BASF Agricultural Solutions UK

November 2021 Pulse Check

Andrew Pitts farms with his brother, William, in Northamptonshire. The 2,100 acre holding is primarily devoted to seed crop production but renewable energy production, property letting and contract work also form part of the business.

Beans and peas were re-introduced to the rotation when cabbage stem flea beetle pressure made growing OSR too risky. In hindsight, Andrew says these crops should have been introduced much earlier. Read on to find out more.

Why are you growing pulses?

“We started growing pulses significantly when we took the decision to reduce our OSR acreage. We immediately discovered that we should have been growing pulses years ago; not only are they a profitable crop but they have benefits for the rotation and overall farm management.

“Being combined after the wheat, they help spread the workload. They don’t need as much storage as our wheat crops and they help spread the cashflow – we’re buying and selling the seed in the spring. Our pulses are profitable in their own right, not taking into account what’s happening with fertiliser prices at the moment.

“Then there’s the nutritional value. We’re generally seeing 50-60kg/ha mineral N in soil tests the spring following these break crops.”

How do pulses fit into your rotation?

“We are going back into OSR. We’ll be using various cultural practices to get around cabbage stem flea beetle. It means we won’t be growing beans and peas more than one year in six, but that also means we won’t be growing OSR more than one year in six. It further diversifies our rotation which will now including winter wheat, winter hybrid rye (for seed) and spring barley. We try to have two cereal crops and a break crop. That’s the plan and it seems to work well so far.”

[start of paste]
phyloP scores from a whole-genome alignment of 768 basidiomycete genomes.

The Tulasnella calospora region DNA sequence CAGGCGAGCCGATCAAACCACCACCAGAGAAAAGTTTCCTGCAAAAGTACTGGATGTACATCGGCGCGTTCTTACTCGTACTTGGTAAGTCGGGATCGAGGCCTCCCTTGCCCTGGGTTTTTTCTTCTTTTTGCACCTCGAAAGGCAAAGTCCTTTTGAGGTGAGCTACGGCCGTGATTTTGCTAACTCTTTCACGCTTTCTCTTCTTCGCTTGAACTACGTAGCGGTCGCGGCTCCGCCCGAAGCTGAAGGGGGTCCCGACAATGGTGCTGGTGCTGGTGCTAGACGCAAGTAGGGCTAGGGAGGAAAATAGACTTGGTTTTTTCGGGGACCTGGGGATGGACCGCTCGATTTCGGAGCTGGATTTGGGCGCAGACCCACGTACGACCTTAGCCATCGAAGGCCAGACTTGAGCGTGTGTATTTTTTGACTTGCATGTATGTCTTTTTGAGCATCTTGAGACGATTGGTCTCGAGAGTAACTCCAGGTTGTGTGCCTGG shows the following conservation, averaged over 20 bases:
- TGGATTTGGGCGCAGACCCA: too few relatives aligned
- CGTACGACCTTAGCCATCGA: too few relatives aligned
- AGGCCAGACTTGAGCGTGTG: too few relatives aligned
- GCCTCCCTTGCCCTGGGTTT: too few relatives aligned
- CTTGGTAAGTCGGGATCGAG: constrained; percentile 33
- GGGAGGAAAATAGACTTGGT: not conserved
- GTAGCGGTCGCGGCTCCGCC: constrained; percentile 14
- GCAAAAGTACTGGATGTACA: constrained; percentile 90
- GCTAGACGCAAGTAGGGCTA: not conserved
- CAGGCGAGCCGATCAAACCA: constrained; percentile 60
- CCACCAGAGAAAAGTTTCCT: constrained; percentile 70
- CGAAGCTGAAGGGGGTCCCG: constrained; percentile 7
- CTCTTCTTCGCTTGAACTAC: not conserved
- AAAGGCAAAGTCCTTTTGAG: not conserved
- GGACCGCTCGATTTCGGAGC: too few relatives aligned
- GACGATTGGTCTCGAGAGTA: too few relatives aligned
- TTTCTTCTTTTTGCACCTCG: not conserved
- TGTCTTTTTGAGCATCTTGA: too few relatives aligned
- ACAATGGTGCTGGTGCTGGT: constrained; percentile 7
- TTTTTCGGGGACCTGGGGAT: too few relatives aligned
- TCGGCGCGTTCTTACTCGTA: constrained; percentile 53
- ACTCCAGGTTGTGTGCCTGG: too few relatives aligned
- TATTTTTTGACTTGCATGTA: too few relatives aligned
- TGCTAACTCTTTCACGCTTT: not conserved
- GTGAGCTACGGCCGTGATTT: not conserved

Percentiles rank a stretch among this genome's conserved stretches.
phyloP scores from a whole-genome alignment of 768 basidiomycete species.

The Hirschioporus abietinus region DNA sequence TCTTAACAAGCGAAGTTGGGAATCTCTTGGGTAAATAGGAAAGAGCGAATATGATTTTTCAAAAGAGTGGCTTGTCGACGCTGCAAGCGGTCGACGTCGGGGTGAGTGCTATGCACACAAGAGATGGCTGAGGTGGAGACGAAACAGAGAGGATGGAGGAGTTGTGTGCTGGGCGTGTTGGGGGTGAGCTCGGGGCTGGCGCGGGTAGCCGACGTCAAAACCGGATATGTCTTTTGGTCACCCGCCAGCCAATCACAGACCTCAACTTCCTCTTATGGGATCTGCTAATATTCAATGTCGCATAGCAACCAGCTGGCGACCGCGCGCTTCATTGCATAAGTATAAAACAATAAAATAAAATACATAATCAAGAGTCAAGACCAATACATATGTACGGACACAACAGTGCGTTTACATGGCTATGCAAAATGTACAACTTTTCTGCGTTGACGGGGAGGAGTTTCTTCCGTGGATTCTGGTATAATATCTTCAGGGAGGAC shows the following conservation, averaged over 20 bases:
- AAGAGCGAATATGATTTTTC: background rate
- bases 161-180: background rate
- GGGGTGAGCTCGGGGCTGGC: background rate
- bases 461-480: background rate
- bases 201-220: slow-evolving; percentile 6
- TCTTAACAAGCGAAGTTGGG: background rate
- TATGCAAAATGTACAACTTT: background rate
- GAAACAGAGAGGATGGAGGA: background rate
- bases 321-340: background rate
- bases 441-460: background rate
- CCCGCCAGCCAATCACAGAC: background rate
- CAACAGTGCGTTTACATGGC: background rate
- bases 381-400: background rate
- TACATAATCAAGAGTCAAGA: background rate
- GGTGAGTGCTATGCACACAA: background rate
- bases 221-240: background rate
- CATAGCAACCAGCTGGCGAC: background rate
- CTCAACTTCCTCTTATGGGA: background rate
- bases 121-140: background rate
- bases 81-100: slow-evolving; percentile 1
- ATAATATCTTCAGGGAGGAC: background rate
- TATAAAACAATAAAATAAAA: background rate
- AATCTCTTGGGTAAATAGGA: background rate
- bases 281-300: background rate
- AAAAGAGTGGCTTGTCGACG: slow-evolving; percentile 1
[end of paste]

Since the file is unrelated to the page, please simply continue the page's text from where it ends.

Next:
What varieties of beans and peas do you grow?

“We’ve 300-400 acres of pulses on this farm each year, depending upon the rotation. For the last few years we’ve been growing seed Lynx spring beans and seed Sekura marrowfat peas.”

How do you get the most from your pulse crops?

“We do something a little different here. We finished ploughing in 2006 and transitioned from deep inversion to zero till from 2007 to 2016. Since then, we’ve primarily been direct drilling.

“Establishment of spring beans and even more so for peas, is critical to their success. Our peas and beans are direct drilled into the previous cereal stubble or, more recently, into stubble turnips which have been grazed by sheep over the winter.

“The sheep are kicked off the land a minimum of a month, preferably 6 weeks, before we intend to plant the pulse crop. We then direct drill and we’ve had our best yields ever from this approach.

“Like any crop, pulses don’t like compaction. We run a managed traffic system - it is a much more affordable option than controlled traffic. If we have any compaction, we can use our sub-soiler, but our primary approach will always be is direct drilling, unless there is a compelling reason not to.

“Direct drilling also conserves moisture, which is critical for rapid and even germination. A nice even crop is always easier to manage and combine.”

How do you protect your crops from weeds, pests and disease?

“Weed control is really limited in pulses. We use clomazone and Nirvana. We won’t drill our peas or beans unless we’re absolutely certain we can get a pre-em on. Other than basagran, there is virtually nothing to use post-em. To be fair, in the right conditions basagran can do a brilliant job. Strong crop competition is the another tool in the toolkit, and that comes back to rapid and even emergence and establishment.

“For fungicide control we use tebuconazle, azoxystrobin and Signum. There’s nothing special about the application of these products, we follow the label and apply them at the right time.

“Obviously with both crops there are insects to worry about. There are aphids in both peas and beans to consider. We don’t worry ourselves about bruchid beetle. I think it’s more important to keep the pollinators in the crop, than chasing a beetle with resistance.”

Do you have any top tips for harvesting pulses?

“Get them established evenly! It always comes back to soil health. Peas and beans senesce well on their own. Due to the cold weather this year, all our pulse crops were drilled in April and they weren’t combined until 26th September. In 24 hours, we were able to combine the pulses, apply a pre-drilling dose of glyphosate and drill the following crop. That would have terrified me a few of years ago. And there’s no doubt direct drilling is a huge learning curve and requires a higher level of soil management, but there are significant benefits with high yields and with low establishment costs.”

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